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Brute force attack on RDP Server

Hi,  

we have a RDP broker that load balances to about 10 windows 2008 VM's, on the regular 3389 RDP Port.  The users are very low-tech people.

We were seeing a brute force attacks coming in to a RDP broker, these have stopped after turning on NLA on the servers, however that brings to light a architecture question, should we close the RDP port and migrate all the users to using VPN, or put in place a firewall that can detect these type of attacks and block them, what other options are there?  thanks!
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sbsc
Asked:
sbsc
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1 Solution
 
BlueComputeCommented:
Several options are available here:
1) Run RDP on a non-standard port - this can dramatically reduce failed login attempts.
2) Use a perimeter security device with the capability to detect and block such connections
3) Use a 3rd party software product to dynamically ban the attacking IPs.
4) Configure strong password policies and account lockout policies, then just ignore the brute force attacks.  If you set eg. 4 password attempts then a 10 minute lockout it becomes very very unfeasible for a brute-force / dictionary attack to succeed.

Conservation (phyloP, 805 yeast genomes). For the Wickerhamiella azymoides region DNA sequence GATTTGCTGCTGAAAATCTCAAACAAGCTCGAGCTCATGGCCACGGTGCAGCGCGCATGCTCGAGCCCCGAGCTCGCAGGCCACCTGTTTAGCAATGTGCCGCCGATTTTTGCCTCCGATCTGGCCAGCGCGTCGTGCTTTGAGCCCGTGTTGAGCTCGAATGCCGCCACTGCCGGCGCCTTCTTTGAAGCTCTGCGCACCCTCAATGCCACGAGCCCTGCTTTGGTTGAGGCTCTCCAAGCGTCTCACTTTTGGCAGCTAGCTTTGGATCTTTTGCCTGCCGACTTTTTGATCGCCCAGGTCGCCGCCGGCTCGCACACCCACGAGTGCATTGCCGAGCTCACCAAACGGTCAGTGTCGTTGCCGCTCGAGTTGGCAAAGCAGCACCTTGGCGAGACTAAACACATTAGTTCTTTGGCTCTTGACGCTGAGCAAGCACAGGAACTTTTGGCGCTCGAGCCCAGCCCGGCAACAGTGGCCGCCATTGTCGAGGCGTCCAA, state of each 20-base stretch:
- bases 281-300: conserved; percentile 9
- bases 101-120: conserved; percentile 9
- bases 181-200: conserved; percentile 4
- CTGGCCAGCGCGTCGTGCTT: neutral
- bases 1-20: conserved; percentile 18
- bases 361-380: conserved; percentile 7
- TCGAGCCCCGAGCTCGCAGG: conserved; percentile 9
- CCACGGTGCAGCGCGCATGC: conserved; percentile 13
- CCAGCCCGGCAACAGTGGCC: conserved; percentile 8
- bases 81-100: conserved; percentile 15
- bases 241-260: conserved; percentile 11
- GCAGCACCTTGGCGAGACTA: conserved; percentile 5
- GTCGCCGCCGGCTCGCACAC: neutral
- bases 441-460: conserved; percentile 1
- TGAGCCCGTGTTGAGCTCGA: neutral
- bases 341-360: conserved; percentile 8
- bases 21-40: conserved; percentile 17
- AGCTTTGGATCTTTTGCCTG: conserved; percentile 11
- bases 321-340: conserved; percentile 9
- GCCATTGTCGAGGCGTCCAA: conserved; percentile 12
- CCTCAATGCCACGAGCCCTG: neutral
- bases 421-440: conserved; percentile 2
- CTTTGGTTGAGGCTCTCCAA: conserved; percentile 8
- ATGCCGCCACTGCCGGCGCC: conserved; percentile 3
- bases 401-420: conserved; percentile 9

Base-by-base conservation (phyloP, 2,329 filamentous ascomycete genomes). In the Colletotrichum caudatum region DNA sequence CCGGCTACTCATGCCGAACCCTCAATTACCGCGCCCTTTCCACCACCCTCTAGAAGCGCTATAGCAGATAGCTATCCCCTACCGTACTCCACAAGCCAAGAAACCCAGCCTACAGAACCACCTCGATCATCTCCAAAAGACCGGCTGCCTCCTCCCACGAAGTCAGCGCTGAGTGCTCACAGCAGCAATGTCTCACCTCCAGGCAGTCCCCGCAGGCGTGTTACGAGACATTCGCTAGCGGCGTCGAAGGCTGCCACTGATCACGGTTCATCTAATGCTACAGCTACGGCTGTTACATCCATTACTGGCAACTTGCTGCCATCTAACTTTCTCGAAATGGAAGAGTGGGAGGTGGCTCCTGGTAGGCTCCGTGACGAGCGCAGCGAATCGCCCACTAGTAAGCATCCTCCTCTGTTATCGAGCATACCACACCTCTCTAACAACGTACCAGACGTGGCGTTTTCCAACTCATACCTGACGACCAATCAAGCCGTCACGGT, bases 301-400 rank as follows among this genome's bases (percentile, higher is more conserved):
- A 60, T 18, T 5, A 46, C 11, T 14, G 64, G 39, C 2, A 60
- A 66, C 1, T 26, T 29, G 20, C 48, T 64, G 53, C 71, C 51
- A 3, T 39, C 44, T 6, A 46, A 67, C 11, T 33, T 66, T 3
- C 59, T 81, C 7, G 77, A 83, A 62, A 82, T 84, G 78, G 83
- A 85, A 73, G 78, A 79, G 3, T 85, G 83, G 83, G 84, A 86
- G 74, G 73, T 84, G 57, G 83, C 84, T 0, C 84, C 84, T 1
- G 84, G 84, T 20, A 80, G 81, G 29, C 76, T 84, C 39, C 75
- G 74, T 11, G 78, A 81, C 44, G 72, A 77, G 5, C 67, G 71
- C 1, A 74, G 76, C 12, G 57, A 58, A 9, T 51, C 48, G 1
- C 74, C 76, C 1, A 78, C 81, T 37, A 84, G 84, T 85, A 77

5) Use VPN.  This isn't usually encouraged because it potentially allows access to the whole internal network rather than just a specifically published service.
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upalakshithaCommented:
If you close 3389 port & map anothor port to 3389 it will very easy for you rather than changing current setup http://www.experts-exchange.com/OS/Microsoft_Operating_Systems/Server/2003_Server/Q_27959615.html#a38672260
If you do not like it simply ignore.
Thanks
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sbscAuthor Commented:
BlueCompute - what devices have you used to detect these IPS's? this company has a Sonicwall 3060 but I dont know if it supports the modules needed.  I know Checkpoint has it, you are talknig just a standard IPS? there's also a Cisco ASA5510 we can use there but it doesnt have the IPS module.
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BlueComputeCommented:
Hi sbsc.

Sorry, I've not configured this on a UTM / IPD / IPS because we use non-standard ports and password policies to the extent that it's not been an issue (yet).

I'm pretty sure that you can do what's needed with the ASA but you'd probably need the IPS module.  I'm not a cisco configuration guy so I can't give you the config, but you want any IP that makes more than say 3 connections on 3389 in one minute to be blocked for say 20 minutes.

It looks like the Juniper IPD series has a specific signature for this: https://services.netscreen.com/idpupdates/attackDescriptions.html#APP:RDP-BRUTE-FORCE
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